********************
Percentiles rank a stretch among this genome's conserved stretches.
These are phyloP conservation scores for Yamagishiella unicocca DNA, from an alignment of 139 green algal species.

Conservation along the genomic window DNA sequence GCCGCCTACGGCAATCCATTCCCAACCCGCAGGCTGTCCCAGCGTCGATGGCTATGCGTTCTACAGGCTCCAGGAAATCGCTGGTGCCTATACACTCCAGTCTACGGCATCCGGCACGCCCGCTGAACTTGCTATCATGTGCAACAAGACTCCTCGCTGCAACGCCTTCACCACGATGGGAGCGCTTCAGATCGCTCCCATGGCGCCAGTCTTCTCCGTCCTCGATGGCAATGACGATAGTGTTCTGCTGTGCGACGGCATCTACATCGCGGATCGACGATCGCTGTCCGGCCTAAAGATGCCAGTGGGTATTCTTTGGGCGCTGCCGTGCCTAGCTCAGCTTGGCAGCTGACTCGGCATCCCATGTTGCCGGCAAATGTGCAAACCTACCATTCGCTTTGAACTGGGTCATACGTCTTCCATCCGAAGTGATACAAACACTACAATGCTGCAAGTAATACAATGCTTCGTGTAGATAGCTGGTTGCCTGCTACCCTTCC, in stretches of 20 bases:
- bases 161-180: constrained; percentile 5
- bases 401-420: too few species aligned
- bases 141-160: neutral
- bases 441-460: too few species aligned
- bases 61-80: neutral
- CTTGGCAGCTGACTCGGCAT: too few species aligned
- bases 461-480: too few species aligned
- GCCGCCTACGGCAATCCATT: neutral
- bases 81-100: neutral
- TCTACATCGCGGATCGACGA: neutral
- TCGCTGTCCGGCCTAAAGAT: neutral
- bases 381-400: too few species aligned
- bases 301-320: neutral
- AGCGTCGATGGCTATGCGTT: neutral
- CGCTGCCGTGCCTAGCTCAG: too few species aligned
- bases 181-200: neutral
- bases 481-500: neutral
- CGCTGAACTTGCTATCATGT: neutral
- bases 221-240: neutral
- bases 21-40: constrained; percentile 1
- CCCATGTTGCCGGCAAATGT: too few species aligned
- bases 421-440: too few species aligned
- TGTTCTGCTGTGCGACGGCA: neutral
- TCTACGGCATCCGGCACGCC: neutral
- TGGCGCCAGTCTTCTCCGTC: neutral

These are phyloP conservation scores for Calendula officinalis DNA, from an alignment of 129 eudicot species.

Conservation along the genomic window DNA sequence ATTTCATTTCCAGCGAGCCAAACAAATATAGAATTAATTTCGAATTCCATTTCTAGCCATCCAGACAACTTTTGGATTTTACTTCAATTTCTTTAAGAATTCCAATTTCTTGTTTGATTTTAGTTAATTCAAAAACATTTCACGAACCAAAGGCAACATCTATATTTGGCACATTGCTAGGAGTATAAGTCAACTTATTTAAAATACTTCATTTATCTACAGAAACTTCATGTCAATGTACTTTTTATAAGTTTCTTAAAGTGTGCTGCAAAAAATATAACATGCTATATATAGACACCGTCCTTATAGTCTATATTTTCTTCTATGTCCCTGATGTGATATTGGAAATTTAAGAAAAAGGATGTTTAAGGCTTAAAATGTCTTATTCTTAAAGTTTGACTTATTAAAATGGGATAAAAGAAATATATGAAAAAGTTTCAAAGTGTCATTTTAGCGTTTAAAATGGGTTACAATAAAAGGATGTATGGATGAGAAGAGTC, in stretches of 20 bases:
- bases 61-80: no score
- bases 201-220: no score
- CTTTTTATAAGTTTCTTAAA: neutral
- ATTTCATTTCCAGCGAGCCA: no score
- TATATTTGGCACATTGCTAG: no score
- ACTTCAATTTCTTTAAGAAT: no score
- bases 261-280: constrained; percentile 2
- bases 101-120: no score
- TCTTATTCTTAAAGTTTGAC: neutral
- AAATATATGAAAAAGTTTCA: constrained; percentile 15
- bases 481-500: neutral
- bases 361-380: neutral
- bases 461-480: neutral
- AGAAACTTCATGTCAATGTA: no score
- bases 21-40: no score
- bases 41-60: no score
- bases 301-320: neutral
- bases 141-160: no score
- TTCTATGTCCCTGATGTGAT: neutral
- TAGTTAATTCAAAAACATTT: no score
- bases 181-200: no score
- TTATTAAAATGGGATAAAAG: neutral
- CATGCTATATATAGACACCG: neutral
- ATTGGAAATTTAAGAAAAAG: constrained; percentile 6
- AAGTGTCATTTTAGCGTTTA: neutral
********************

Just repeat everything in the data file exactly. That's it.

Percentiles rank a stretch among this genome's conserved stretches.
These are phyloP conservation scores for Yamagishiella unicocca DNA, from an alignment of 139 green algal species.

Conservation along the genomic window DNA sequence GCCGCCTACGGCAATCCATTCCCAACCCGCAGGCTGTCCCAGCGTCGATGGCTATGCGTTCTACAGGCTCCAGGAAATCGCTGGTGCCTATACACTCCAGTCTACGGCATCCGGCACGCCCGCTGAACTTGCTATCATGTGCAACAAGACTCCTCGCTGCAACGCCTTCACCACGATGGGAGCGCTTCAGATCGCTCCCATGGCGCCAGTCTTCTCCGTCCTCGATGGCAATGACGATAGTGTTCTGCTGTGCGACGGCATCTACATCGCGGATCGACGATCGCTGTCCGGCCTAAAGATGCCAGTGGGTATTCTTTGGGCGCTGCCGTGCCTAGCTCAGCTTGGCAGCTGACTCGGCATCCCATGTTGCCGGCAAATGTGCAAACCTACCATTCGCTTTGAACTGGGTCATACGTCTTCCATCCGAAGTGATACAAACACTACAATGCTGCAAGTAATACAATGCTTCGTGTAGATAGCTGGTTGCCTGCTACCCTTCC, in stretches of 20 bases:
- bases 161-180: constrained; percentile 5
- bases 401-420: too few species aligned
- bases 141-160: neutral
- bases 441-460: too few species aligned
- bases 61-80: neutral
- CTTGGCAGCTGACTCGGCAT: too few species aligned
- bases 461-480: too few species aligned
- GCCGCCTACGGCAATCCATT: neutral
- bases 81-100: neutral
- TCTACATCGCGGATCGACGA: neutral
- TCGCTGTCCGGCCTAAAGAT: neutral
- bases 381-400: too few species aligned
- bases 301-320: neutral
- AGCGTCGATGGCTATGCGTT: neutral
- CGCTGCCGTGCCTAGCTCAG: too few species aligned
- bases 181-200: neutral
- bases 481-500: neutral
- CGCTGAACTTGCTATCATGT: neutral
- bases 221-240: neutral
- bases 21-40: constrained; percentile 1
- CCCATGTTGCCGGCAAATGT: too few species aligned
- bases 421-440: too few species aligned
- TGTTCTGCTGTGCGACGGCA: neutral
- TCTACGGCATCCGGCACGCC: neutral
- TGGCGCCAGTCTTCTCCGTC: neutral

These are phyloP conservation scores for Calendula officinalis DNA, from an alignment of 129 eudicot species.

Conservation along the genomic window DNA sequence ATTTCATTTCCAGCGAGCCAAACAAATATAGAATTAATTTCGAATTCCATTTCTAGCCATCCAGACAACTTTTGGATTTTACTTCAATTTCTTTAAGAATTCCAATTTCTTGTTTGATTTTAGTTAATTCAAAAACATTTCACGAACCAAAGGCAACATCTATATTTGGCACATTGCTAGGAGTATAAGTCAACTTATTTAAAATACTTCATTTATCTACAGAAACTTCATGTCAATGTACTTTTTATAAGTTTCTTAAAGTGTGCTGCAAAAAATATAACATGCTATATATAGACACCGTCCTTATAGTCTATATTTTCTTCTATGTCCCTGATGTGATATTGGAAATTTAAGAAAAAGGATGTTTAAGGCTTAAAATGTCTTATTCTTAAAGTTTGACTTATTAAAATGGGATAAAAGAAATATATGAAAAAGTTTCAAAGTGTCATTTTAGCGTTTAAAATGGGTTACAATAAAAGGATGTATGGATGAGAAGAGTC, in stretches of 20 bases:
- bases 61-80: no score
- bases 201-220: no score
- CTTTTTATAAGTTTCTTAAA: neutral
- ATTTCATTTCCAGCGAGCCA: no score
- TATATTTGGCACATTGCTAG: no score
- ACTTCAATTTCTTTAAGAAT: no score
- bases 261-280: constrained; percentile 2
- bases 101-120: no score
- TCTTATTCTTAAAGTTTGAC: neutral
- AAATATATGAAAAAGTTTCA: constrained; percentile 15
- bases 481-500: neutral
- bases 361-380: neutral
- bases 461-480: neutral
- AGAAACTTCATGTCAATGTA: no score
- bases 21-40: no score
- bases 41-60: no score
- bases 301-320: neutral
- bases 141-160: no score
- TTCTATGTCCCTGATGTGAT: neutral
- TAGTTAATTCAAAAACATTT: no score
- bases 181-200: no score
- TTATTAAAATGGGATAAAAG: neutral
- CATGCTATATATAGACACCG: neutral
- ATTGGAAATTTAAGAAAAAG: constrained; percentile 6
- AAGTGTCATTTTAGCGTTTA: neutral